Indian publishers for children making diverse books

The Indian publishing scene has evolved a lot since we were children. Most Indian books I remember reading in my childhood were on Indian mythology or laden with morals. But India has rich storytelling traditions, history spanning millennia, innumerable art styles and no dearth of diversity. These precious culture artefacts were waiting to be turned into quality literature for children, that can be enjoyed across the world. Thanks to the tireless efforts of homegrown publishers like Karadi Tales, Pratham and Tulika in the last couple of decades, our children can read about characters who look like themselves in contexts they can relate to. Here are some Indian publishing houses who are committed to exposing our children to diverse and excellent storytelling.

  1. Pickle Yolk Books: A Delhi-based independent publishing house that publishes mostly picture books, Pickle Yolk’s books are known for their underlying humour and relatable themes in Indian settings, tackling familiar dilemmas in early childhood. Some well-loved books from the presses of Pickle Yolk include topics and themes such as a child’s embarrassment of a dhoti-clad grandparent coming to school, fighting against gender stereotypes and a young protagonist with a visual disability, who navigates the busy streets of Kolkata to get his grandmother to cook his sick father’s favourite fish curry.
  2. Ektara: This Bhopal-based publishing house is part of a larger centre for children’s literature and art, dedicated to publishing unique books in Hindi in topics as diverse as nature, art and science. The founders of Ektara believe very strongly in speaking to children as equals and shunning instruction-based narratives. Some of their award-winning books use creative literary techniques like poetry and dialogue.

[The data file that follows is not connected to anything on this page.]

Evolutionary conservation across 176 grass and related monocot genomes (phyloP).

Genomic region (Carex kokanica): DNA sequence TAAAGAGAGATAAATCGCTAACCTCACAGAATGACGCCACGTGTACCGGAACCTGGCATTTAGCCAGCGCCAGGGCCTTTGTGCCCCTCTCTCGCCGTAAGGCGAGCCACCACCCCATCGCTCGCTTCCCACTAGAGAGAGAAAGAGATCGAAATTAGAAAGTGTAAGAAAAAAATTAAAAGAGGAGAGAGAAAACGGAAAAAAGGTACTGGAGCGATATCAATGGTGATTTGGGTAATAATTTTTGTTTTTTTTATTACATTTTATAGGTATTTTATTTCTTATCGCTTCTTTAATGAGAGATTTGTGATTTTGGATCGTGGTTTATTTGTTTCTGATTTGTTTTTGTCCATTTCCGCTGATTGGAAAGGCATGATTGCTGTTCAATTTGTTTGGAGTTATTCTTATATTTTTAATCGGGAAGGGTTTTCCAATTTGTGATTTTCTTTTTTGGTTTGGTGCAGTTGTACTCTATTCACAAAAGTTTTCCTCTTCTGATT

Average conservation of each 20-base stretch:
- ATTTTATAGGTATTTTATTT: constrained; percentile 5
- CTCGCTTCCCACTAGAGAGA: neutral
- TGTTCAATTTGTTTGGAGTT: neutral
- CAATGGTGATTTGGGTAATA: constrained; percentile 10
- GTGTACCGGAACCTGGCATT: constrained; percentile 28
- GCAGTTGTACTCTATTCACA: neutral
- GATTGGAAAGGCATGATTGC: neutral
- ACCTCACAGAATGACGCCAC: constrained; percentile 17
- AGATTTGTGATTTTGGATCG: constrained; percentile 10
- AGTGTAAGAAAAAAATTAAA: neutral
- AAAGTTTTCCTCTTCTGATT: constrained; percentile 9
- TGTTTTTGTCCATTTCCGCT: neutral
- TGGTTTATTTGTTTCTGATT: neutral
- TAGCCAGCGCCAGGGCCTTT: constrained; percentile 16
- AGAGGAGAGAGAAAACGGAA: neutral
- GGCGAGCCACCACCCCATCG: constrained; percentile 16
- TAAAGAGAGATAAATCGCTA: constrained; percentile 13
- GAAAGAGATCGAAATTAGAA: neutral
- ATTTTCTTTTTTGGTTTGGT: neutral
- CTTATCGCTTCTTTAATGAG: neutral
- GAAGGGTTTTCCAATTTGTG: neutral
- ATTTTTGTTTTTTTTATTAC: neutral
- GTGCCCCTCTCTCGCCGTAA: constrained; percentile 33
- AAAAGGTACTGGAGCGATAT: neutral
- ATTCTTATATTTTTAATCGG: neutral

3. Tara books: Founded 25 years ago, this small Chennai-based publishing house has made it its trademark to create mind blowingly aesthetic and beautiful looking books. While it publishes books for adults as well, its children’s books are special creations, always incorporating indigenous art traditions including Patachitra, Patua and Warli. Remote artisan communities are involved in the illustration and design of the books. But the illustrations are also complemented by sensitive and deep storytelling, even for the youngest children. Tara is also very creative about the book as a material itself- experimenting with books opening like maps or spreading them out around the reader. Some of its most evocative books include an account of a young girl’s visit to the market, a number book with gond tribal art, a narrative about a tiger who wanders into a village and a joyfully told tale that touches upon themes like adoption, loss and integration.
  4. Young Zubaan: The children’s wing of a Delhi-based independent feminist publishing house, Zubaan, Young Zubaan publishes picture books as well as middle-grade fiction, using contemporary, thought provoking narratives helping the youngest readers to be cognizant of gender inequality in society, while regaling them with entertaining storylines. In the past few years, it has made its mark by producing excellent chapter books for the pre-teen and teen age group. A few of its titles that you’d love to read include Dear Mrs. Naidu, The Misfits and picture books like The Poori that ran away.